Poker Coverage: Poker Legislation Poker Tournaments U.S. Poker Markets Sports Betting

In The Midst Of $1.6 Million Online Downswing, Ben Sulsky Came To Las Vegas And Is Now Close To First World Series Of Poker Bracelet

Had To Beat Rival Phil Galfond In Round Of Eight

Print-icon
 

New Hampshire native Ben “Sauce1234” Sulsky was last year’s biggest winner on the virtual felt, capturing nearly $4 million. However 2013 has been terrible for him so far, as he has dropped about $1.6 million. In an effort to step away from the online game, Sulsky made a rare trip to a live tournament series, and now he is close to a World Series of Poker bracelet.

Sulsky was in the final four on Sunday afternoon in the $10,000 buy-in heads-up championship. The buy-in, as well as the first place prize of $331,190, are miniscule in comparison to what he normally plays for in cyberspace, but for him it was about changing scenery.

“The games online are especially terrible now, and I wanted to spend some time away from the computer screen,” Sulsky said Saturday after beating Internet rival Phil Galfond in the elite eight.

Sulsky and Galfond squared off face-to-face in one of the most intense heads-up matches of the event, and arguably of the entire 2013 WSOP thus far. They battled for hours, almost as perfect equals, before the blinds became so large that essentially a coinflip decided the match.

“There were so many flips back and forth and so many tricky lines we had to navigate through. It was an especially difficult match,” an almost disoriented Sulsky said immediately after play had ended. He only had about 20 minutes until he had to play again.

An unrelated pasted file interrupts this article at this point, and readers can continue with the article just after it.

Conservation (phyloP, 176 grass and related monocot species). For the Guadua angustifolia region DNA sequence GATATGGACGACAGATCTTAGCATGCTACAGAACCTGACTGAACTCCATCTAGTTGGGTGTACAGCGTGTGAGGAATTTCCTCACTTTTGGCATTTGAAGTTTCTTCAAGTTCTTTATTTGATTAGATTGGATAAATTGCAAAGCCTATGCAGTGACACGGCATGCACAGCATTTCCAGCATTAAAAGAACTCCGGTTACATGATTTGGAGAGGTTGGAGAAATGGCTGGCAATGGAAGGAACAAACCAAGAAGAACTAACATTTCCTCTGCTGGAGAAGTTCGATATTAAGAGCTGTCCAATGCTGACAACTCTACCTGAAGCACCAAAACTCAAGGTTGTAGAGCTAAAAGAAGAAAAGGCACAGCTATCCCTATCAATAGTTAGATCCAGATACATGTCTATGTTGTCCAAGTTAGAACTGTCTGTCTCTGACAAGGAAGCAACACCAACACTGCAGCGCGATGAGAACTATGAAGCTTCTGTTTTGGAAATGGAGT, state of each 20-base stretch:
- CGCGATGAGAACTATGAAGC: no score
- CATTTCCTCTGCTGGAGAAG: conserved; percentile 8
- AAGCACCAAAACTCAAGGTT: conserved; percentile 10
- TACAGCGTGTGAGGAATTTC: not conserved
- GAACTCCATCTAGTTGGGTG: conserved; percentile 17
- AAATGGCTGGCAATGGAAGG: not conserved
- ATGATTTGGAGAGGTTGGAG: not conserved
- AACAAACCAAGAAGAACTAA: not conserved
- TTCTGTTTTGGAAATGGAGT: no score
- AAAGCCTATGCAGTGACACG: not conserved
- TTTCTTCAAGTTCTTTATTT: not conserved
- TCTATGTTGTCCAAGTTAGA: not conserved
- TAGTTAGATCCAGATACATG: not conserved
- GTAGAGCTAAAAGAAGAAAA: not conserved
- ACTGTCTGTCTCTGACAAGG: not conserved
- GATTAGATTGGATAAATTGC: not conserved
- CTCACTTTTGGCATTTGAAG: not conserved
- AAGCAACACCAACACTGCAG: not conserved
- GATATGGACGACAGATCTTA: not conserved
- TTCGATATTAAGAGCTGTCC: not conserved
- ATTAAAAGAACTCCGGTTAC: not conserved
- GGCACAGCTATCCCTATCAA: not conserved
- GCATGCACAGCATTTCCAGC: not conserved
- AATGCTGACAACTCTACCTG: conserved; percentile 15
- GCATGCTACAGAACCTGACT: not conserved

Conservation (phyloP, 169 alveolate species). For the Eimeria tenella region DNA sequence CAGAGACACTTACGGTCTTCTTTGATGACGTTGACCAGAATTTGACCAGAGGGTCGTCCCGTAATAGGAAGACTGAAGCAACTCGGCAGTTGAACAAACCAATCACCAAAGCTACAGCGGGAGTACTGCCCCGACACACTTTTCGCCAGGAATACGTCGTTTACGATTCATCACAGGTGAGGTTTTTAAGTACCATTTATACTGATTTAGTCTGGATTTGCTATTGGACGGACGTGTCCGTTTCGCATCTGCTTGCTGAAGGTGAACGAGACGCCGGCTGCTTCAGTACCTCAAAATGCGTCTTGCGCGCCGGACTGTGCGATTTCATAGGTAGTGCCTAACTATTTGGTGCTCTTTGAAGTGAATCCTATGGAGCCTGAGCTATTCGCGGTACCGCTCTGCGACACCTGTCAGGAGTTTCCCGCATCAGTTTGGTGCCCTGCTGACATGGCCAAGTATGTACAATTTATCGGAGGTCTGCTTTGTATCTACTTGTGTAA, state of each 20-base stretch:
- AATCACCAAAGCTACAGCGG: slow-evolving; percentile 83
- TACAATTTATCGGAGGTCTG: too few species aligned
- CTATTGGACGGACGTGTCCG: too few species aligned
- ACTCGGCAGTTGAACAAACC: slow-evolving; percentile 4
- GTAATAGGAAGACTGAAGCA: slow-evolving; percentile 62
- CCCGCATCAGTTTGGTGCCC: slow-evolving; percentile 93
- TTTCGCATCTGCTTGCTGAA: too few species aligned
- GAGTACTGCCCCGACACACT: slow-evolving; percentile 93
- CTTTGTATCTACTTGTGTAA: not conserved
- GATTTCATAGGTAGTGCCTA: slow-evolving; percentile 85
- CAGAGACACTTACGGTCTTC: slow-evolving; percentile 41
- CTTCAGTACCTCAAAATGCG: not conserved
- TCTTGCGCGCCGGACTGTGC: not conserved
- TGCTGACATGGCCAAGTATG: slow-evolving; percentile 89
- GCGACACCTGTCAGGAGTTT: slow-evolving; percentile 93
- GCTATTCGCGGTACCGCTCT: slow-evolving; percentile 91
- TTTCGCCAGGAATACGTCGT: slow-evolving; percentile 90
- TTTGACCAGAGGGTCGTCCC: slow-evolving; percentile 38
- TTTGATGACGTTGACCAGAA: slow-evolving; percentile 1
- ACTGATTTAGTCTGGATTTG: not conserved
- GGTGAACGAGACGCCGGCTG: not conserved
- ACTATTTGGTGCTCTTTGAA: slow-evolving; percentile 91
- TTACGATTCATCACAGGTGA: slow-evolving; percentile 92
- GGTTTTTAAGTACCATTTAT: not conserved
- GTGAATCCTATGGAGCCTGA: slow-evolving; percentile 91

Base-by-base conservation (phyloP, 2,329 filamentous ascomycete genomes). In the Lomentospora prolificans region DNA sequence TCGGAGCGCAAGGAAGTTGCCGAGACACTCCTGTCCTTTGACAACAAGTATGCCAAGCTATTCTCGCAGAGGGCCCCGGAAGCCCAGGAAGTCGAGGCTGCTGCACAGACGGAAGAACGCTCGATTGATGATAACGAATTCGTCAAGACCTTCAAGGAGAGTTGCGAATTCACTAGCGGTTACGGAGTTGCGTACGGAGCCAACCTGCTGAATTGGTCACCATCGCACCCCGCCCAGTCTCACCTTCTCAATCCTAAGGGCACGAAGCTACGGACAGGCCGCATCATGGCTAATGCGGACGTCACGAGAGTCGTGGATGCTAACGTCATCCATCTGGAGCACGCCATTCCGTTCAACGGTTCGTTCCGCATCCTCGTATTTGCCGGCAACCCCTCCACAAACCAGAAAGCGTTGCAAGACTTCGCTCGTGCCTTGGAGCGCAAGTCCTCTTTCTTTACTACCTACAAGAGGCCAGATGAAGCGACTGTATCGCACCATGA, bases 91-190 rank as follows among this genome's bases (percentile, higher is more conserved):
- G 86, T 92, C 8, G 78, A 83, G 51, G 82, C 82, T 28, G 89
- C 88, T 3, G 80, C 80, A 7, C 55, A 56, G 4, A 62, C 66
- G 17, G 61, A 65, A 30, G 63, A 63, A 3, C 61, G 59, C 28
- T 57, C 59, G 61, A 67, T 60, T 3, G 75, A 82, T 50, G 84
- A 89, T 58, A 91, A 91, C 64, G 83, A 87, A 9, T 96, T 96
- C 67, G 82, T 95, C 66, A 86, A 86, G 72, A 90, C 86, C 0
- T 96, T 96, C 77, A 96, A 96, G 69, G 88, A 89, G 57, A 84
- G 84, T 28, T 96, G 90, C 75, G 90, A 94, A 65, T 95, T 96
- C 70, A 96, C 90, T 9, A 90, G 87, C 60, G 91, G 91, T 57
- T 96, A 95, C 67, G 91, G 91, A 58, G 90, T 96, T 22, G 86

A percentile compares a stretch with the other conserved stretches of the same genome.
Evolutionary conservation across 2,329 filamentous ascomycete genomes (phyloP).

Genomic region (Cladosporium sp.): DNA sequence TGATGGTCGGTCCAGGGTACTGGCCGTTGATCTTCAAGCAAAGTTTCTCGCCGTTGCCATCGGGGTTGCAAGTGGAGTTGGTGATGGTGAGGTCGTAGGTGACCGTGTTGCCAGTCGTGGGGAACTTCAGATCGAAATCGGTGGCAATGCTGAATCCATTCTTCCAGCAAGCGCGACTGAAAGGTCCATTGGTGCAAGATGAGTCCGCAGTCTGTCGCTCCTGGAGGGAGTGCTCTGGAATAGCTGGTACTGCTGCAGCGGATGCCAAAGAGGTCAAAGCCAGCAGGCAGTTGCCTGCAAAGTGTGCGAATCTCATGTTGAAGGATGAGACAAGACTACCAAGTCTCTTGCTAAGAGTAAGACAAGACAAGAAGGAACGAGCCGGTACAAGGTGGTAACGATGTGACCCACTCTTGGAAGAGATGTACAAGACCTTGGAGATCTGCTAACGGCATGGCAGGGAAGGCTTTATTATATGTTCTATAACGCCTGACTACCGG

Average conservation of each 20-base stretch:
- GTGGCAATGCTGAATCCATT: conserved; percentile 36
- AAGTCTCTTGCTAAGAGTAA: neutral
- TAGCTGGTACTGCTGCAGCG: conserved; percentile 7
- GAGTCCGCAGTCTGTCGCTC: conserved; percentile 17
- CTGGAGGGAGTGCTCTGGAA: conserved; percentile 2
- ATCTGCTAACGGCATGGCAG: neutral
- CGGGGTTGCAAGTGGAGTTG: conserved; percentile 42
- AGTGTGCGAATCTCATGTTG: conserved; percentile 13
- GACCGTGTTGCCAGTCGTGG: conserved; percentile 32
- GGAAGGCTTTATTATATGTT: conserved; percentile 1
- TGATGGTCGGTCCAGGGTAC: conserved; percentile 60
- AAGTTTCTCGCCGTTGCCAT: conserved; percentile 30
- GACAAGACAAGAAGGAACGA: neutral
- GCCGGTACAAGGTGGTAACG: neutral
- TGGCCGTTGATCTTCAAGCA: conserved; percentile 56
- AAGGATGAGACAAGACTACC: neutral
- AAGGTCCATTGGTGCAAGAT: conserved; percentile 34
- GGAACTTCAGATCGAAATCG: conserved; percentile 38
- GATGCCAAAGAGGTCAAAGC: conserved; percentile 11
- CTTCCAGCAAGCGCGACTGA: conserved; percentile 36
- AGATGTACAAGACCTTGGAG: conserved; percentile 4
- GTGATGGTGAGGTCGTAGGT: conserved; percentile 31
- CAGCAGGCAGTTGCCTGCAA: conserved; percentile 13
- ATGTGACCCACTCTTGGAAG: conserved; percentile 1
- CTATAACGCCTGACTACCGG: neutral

Galfond is by far the more experienced live player, the winner of a bracelet in 2008. Sulsky had never cashed at the WSOP prior to Saturday, and is a virtual unknown in live card rooms. He had the jitters facing his longtime nemesis away from the computer.

“It was kind of nerve-racking because I hadn’t played live poker in over a year,” Sulsky said. “I’m still getting comfortable. For me, it takes a lot of concentration to keep a live presence.”

Sulsky said he has logged “at least 30,000” hands with Galfond on the Internet, but that it’s “probably a lot more than that.” The two have played stakes as high as $500-$1,000 together, in disciplines as volatile as pot-limit Omaha.

Despite their rivalry, the two young poker pros get along well and have a lot of respect for the other one’s game. Their relationship is a fine example of how the high-stakes world is a tight-knit group. They almost have to be in order to find action.

“We both talk poker strategy and are friendly, and we have a good idea how each other is going to play,” Sulsky said. He added that when he plays Galfond “it is more about just executing and making fine-grain decisions and competing” than simply trying to out play him.

Sulsky faced Don Nguyen at 2 p.m. local time. The winner of that match played the winner of Justin Bonomo and Mark Radoja. A winner was to be crowned on Sunday.

Update: Sulsky lost in the final four.

Online poker figures via HighstakesDB.